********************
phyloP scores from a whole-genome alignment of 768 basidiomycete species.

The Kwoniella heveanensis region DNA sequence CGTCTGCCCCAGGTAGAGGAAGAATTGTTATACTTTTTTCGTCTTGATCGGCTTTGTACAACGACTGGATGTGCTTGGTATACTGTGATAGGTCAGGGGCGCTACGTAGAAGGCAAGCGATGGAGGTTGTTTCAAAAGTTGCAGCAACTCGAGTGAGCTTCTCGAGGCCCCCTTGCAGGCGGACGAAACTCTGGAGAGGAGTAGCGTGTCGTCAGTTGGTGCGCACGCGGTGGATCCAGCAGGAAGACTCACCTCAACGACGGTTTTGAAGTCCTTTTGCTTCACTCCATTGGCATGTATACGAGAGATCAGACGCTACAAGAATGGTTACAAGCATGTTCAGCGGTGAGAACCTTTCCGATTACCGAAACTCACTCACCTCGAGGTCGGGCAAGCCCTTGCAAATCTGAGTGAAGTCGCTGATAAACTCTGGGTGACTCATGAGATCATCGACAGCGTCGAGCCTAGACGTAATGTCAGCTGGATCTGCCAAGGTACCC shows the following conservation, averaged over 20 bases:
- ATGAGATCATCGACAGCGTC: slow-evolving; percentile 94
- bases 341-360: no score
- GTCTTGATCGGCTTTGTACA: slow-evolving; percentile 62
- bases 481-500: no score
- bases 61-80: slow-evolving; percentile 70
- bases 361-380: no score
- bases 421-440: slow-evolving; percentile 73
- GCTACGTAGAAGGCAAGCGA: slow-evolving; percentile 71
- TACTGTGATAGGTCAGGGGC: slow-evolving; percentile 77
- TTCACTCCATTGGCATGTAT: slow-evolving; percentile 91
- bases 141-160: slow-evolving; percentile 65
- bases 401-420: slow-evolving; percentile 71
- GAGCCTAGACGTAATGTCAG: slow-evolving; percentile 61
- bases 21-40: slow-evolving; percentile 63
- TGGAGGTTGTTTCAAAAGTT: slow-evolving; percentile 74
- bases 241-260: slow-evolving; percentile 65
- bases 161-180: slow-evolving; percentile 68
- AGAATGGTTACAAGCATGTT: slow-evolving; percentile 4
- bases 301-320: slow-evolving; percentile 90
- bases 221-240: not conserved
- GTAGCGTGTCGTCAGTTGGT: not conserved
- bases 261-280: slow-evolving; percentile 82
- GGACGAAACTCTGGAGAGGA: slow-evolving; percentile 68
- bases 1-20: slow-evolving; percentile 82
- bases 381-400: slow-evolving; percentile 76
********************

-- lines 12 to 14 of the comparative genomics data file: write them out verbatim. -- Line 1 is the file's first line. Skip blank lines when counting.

- TTCACTCCATTGGCATGTAT: slow-evolving; percentile 91
- bases 141-160: slow-evolving; percentile 65
- bases 401-420: slow-evolving; percentile 71